I’ve been dating my boyfriend for a year, and things have been great until recently. We’d been talking about moving in together for a few months, and after being in agreement about how great it would be, he suddenly told me he’s not ready.
My lease is up soon, and I was counting on this move, so in addition to having to find a new place now, I’m feeling disappointed and heartbroken. It feels like such a rejection even though he says he still wants to be with me. He didn’t bring up any issues while we were discussing it for the past few months, so I don’t know what happened to change his mind.
A week after he told me he didn’t want to live with me, he spent a day rock-climbing with a female friend of his whom I don’t know very well. I didn't find out about this little adventure until after the fact. I'm not a rock-climber, but I still feel so betrayed and disrespected. I’m starting to worry that we have nothing in common and it’s making me worry about the future of our relationship. I really don’t want to lose him, but I don’t know what to do. Help?
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Ok, you are asking two questions here. Let’s address them one at a time, shall we?
Moving in with a significant other is a huge step for some people (though others don’t think twice about it), and it can bring a lot of anxious sediment up to the surface of a relationship. The closer you get to this person, the higher the stakes. The more you interweave your life with someone else’s, the riskier it gets, and the more it hurts and disrupts your life when you lose them.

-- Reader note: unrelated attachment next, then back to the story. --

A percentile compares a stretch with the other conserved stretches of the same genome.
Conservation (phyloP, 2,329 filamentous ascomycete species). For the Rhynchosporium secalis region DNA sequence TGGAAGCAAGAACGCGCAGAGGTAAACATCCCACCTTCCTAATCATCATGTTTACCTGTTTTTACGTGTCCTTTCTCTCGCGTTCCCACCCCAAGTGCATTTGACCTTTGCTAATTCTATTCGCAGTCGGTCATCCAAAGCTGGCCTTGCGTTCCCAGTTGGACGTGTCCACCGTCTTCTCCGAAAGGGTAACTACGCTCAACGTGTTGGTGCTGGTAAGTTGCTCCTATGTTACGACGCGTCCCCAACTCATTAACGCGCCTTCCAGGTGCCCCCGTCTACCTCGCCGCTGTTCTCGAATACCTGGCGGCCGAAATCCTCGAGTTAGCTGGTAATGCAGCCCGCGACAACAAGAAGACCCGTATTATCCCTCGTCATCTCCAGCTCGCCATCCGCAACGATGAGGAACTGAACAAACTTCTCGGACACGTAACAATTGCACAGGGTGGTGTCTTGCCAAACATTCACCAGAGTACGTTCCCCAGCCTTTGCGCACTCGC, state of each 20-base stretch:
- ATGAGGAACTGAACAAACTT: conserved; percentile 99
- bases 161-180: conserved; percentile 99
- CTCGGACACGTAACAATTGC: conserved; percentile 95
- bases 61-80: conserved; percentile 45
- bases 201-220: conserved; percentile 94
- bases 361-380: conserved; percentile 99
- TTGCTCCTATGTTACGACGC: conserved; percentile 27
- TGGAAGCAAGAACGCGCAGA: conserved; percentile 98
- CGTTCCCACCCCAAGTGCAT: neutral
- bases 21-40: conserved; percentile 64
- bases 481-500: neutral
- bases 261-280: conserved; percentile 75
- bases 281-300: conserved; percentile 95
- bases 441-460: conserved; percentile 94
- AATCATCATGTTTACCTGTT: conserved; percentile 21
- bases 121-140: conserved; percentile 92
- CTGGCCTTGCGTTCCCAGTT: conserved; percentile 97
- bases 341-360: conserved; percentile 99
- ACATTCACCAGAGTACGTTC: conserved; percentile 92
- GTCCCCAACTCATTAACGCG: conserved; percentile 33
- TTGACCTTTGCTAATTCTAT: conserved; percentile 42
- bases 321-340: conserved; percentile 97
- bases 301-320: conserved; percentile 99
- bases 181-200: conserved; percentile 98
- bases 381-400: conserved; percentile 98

You and your boyfriend have only been dating for a year, and that’s chump change on the spectrum of long-term relationships. That doesn’t mean it won’t blossom into something incredible as it grows, but you really don’t know a lot about it yet. If your boyfriend wasn’t confident about taking this step, good for him for speaking up now, rather than once you were sharing a living space and it was too late to take a step back.
He still wants to be with you, right? So, stop trying to treat your relationship like you've got to advance to the next one quickly or lose the whole thing. Chill out, respect your boyfriend’s honesty, and be cool with taking things slow. Nobody got rejected here. Let your relationship deepen for a year or two and then revisit the topic of cohabitation. This might be the first big conflict of your relationship, and how you get through this will say a lot about its long term viability, so be clear and honest about your feelings but don’t spend too much time playing the victim here.
And, regarding your jealousy of your boyfriend’s day of sweaty outdoor excursions with a female friend: stop. She has literally nothing to do with your boyfriend’s hesitation to live together. I know you’re feeling insecure, but take a deep breath. Rock-climbing does not equal sleeping together. There’s no betrayal here, especially since you admit that rock-climbing is not an activity you’re interested in. You can request that going forward your boyfriend give you a heads up about this kind of activity if there’s something about this friend that gives you the willies, but you’re not his warden. He told you about it afterward, so it’s not like he’s sneaking around or hiding anything from you.
Honestly, it’s a huge red flag when the guy you’re dating has no female friends, so be glad you’re dating a decent guy who understands how to relate to women and form friendships with them without treating them like sex objects. If you’re worried about not having enough in common, maybe you could ask him to take you out for a day on the mountains so you can explore whether that’s something you might like to do together, though remember — common interests alone don’t mean you guys are meant to be, and even if you like to do different things, you might still be very compatible. And, if it turns out you guys aren’t so compatible after all, won’t you be glad you figured that out before co-signing a lease?
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This post was authored by Sarah Jaffe.
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